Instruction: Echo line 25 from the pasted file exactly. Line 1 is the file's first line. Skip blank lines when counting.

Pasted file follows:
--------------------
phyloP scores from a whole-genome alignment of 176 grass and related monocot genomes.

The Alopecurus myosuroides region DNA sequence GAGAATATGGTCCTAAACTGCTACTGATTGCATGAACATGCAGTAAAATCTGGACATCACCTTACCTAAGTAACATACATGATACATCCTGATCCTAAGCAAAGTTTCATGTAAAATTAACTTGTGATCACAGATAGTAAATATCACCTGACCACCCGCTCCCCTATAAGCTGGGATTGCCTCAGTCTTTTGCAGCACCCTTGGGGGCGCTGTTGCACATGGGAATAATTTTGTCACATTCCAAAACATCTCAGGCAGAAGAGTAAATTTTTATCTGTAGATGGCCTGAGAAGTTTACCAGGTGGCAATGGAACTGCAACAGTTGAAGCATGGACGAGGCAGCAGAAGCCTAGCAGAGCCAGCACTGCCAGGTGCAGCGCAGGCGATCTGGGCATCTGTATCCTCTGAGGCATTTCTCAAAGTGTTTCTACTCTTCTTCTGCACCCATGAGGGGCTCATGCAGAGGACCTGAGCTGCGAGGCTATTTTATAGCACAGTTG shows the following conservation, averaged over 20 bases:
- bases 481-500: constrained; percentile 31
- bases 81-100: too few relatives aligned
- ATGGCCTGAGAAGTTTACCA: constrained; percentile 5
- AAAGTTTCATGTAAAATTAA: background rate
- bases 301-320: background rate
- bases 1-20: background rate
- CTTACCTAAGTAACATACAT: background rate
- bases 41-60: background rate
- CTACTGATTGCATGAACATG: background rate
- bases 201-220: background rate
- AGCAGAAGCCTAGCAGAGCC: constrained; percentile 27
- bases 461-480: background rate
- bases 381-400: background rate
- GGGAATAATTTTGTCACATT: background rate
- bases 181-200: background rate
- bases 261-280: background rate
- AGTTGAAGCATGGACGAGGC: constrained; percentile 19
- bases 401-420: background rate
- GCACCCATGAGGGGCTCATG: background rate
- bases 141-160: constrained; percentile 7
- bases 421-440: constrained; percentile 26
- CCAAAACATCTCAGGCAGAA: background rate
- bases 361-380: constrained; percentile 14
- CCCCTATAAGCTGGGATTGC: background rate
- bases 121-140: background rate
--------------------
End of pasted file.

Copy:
- bases 361-380: constrained; percentile 14